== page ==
I have been trying to get familiar with some of the new features in ASDF3. One of these features is the so-called asdf/bundle package, which provides the ability to make self-contained "monlithic" fasl files either for an individual system, or for a system including all its depended-upon systems.
This looks like a clean way to build either a runtime or a development image. By starting up a fresh empty image then loading just the desired monofasls, it is possible to benefit from all the goodness of Quicklisp and ASDF, and yet to prepare an executable image which itself is free of those bootstrap utilities (which themselves can then be included or not, in a deliberate manner).
Using gendl as an example, let's prepare a monolithic fasl which contains all its depended-upon systems plus any of its own components.
Setting the Stage
First we will use Quicklisp to fetch the asdf systems (or Quicklisp "dists") for :gendl and everything it depends on:
(ql:quickload :gendl :verbose t)This brings down the systems (if they are not already there in your ql:*quicklisp-home*) and ensures that they can be compiled and loaded successfully, at least in your current development environment.
Before generating the monolithic fasl, out of curiosity, let's first take a look at what the depended-upon systems are:
(pprint (asdf:component-depends-on 'asdf:monolithic-fasl-op :gendl))
((ASDF/BUNDLE:FASL-OP #<SYSTEM "cl-who">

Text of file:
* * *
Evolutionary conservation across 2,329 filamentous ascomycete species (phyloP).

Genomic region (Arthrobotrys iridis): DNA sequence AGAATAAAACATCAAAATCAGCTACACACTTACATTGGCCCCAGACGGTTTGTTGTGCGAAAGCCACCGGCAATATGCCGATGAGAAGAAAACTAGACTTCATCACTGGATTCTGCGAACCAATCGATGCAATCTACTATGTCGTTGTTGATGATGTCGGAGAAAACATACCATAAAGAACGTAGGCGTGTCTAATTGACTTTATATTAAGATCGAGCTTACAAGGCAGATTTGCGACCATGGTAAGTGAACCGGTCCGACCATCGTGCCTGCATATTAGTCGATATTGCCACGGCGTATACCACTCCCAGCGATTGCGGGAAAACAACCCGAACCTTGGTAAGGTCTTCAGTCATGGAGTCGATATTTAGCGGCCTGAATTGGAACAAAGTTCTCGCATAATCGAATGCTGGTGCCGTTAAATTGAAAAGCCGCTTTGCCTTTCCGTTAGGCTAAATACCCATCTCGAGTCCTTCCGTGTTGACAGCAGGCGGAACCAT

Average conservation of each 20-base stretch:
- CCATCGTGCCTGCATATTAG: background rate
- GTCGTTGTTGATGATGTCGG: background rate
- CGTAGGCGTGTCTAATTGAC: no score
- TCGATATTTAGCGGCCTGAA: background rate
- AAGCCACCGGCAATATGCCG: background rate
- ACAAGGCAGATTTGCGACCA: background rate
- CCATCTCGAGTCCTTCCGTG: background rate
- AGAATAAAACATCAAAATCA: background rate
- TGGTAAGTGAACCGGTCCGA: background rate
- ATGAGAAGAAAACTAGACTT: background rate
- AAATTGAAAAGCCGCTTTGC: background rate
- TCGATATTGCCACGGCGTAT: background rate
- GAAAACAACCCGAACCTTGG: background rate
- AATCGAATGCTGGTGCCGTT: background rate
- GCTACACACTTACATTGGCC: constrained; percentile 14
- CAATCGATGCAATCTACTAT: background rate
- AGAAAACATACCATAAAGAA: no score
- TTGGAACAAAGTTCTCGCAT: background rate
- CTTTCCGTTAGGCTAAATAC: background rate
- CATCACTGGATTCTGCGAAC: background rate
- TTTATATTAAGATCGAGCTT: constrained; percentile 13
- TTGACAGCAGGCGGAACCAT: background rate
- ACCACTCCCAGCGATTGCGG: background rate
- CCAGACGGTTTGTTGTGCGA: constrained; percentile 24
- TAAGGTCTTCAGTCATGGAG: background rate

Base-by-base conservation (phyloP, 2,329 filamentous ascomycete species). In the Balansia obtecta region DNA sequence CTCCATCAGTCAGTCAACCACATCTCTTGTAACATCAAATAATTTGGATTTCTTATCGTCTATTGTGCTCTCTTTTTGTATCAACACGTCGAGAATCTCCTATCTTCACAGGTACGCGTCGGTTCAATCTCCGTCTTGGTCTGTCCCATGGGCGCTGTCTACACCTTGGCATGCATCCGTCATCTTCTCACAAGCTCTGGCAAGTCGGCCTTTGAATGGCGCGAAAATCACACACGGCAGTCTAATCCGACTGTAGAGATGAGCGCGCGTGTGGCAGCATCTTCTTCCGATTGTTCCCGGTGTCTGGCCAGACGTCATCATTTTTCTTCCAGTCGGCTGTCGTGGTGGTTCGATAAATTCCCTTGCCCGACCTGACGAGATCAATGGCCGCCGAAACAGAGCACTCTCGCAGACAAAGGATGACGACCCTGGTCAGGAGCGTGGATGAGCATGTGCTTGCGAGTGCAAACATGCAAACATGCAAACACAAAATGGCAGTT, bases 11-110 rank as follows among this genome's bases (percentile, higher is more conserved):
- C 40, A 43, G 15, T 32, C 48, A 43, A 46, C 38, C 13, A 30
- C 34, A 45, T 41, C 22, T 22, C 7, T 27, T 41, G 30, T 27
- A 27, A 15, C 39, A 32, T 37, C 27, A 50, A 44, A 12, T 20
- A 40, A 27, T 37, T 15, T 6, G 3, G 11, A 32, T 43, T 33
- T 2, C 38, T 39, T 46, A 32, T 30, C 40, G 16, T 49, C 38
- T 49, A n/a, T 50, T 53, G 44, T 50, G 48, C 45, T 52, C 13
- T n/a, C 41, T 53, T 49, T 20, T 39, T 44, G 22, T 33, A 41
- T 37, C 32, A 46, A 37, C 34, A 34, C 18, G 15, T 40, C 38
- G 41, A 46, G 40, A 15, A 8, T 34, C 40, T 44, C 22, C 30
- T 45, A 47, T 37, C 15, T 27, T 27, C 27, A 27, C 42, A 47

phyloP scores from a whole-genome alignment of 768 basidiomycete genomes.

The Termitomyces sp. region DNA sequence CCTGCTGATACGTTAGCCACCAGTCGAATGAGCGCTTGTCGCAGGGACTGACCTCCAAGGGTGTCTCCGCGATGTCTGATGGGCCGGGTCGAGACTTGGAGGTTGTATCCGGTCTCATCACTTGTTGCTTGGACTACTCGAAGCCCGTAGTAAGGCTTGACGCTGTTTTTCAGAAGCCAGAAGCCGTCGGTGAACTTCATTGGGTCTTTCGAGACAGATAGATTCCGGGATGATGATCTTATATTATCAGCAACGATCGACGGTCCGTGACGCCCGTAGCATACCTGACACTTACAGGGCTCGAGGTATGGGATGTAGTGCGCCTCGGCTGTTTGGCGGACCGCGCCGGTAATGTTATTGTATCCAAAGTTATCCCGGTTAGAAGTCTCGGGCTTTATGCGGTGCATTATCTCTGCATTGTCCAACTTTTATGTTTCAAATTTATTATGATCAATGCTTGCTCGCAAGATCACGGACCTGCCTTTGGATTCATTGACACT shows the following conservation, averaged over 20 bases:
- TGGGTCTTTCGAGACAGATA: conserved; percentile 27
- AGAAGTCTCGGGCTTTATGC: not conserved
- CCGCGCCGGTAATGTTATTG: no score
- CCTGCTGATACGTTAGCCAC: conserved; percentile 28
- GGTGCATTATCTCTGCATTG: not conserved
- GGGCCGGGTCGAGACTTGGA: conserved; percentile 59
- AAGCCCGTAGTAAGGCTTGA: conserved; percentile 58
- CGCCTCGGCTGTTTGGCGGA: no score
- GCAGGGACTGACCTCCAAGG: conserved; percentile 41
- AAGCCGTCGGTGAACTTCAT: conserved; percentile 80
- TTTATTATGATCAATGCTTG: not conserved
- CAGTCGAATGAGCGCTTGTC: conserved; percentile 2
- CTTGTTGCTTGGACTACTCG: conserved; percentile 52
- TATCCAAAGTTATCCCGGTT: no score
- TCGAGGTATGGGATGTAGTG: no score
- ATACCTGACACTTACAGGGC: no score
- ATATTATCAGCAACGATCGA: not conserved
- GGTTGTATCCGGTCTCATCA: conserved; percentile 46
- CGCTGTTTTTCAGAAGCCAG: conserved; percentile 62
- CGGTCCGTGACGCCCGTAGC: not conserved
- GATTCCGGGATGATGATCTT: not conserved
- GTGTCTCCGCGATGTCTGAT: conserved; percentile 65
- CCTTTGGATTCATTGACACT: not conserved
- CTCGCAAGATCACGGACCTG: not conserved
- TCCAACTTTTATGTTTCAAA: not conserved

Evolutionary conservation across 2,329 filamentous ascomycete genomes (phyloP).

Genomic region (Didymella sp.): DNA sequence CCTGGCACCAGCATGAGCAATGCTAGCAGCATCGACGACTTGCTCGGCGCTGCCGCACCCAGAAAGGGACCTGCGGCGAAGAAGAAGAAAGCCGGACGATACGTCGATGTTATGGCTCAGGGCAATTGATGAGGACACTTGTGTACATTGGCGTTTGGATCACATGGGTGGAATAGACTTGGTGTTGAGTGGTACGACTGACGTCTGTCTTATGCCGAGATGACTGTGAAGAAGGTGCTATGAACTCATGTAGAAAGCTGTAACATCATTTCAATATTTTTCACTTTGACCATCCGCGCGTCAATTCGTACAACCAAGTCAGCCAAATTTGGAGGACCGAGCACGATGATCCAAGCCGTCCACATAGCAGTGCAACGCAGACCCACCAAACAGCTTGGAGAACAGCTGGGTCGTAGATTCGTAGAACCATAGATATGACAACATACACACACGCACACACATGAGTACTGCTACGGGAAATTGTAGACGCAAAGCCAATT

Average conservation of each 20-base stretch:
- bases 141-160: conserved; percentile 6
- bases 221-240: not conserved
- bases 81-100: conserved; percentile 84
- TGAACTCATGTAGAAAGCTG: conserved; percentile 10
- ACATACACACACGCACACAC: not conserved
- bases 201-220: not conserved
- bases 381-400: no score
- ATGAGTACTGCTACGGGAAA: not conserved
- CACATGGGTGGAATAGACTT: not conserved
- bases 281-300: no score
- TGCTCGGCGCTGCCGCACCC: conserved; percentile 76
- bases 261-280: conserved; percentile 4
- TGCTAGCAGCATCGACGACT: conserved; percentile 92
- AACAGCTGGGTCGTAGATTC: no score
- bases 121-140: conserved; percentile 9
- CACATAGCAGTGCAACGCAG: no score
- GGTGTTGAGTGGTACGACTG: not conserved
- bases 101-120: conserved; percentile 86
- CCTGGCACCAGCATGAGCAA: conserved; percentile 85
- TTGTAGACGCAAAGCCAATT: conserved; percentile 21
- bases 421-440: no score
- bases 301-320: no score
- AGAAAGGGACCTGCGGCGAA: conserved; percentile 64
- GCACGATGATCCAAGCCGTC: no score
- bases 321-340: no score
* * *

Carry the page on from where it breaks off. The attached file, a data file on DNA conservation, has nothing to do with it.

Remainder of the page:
Presumably these are in the correct order to satisfy dependencies. Notice that "gendl" itself is not included in this list. That's because "gendl" does not have any of its own local components --- it is just a container system which :depends-on other gdl components.
Generating the actual Monofasl
Now we invoke the operation to make the actual monolithic fasl:
(asdf:operate 'asdf:monolithic-fasl-op :gendl)Done.
Now let's take a look at where the fasl file itself should have landed:
(asdf:output-files 'asdf:monolithic-fasl-op :gendl)Sure enough, this yields:
As you can see, this is going into the toplevel of the location derived from ASDF's effective output-translations. To see what those output-translations are going to be explicitly, we can always do something like:
Building an Executable Image
The next step in the build process will be to start a fresh image, load this monofasl, then dump the image. Note that ASDF3 already does have some ability to dump the currently-running image after loading a monolithic fasl, using e.g.
(asdf:operate 'asdf:program-op :gendl)
While this facility may already be sufficient for many needs, it does not yet give hooks into the multitude if implementation-dependent options for creating executable images on the various different CL platforms. For example Allegro CL has at least three ways to generate executable images, each with dozens of options. So making the actual executable image will still, for the time being, often require calling into the native CL implementation's way of doing it.
The next posting will discuss some of the techniques we are using currently to tackle this step, as well as our general approach for doing simultaneous and automated builds, on many combinations of CL and OS platforms, including: Allegro CL (SMP and non-SMP, modern-mode and ANSI mode, 32-bit and 64-bit), LispWorks, SBCL, and CCL, running on MacOS, Linux, and Windows.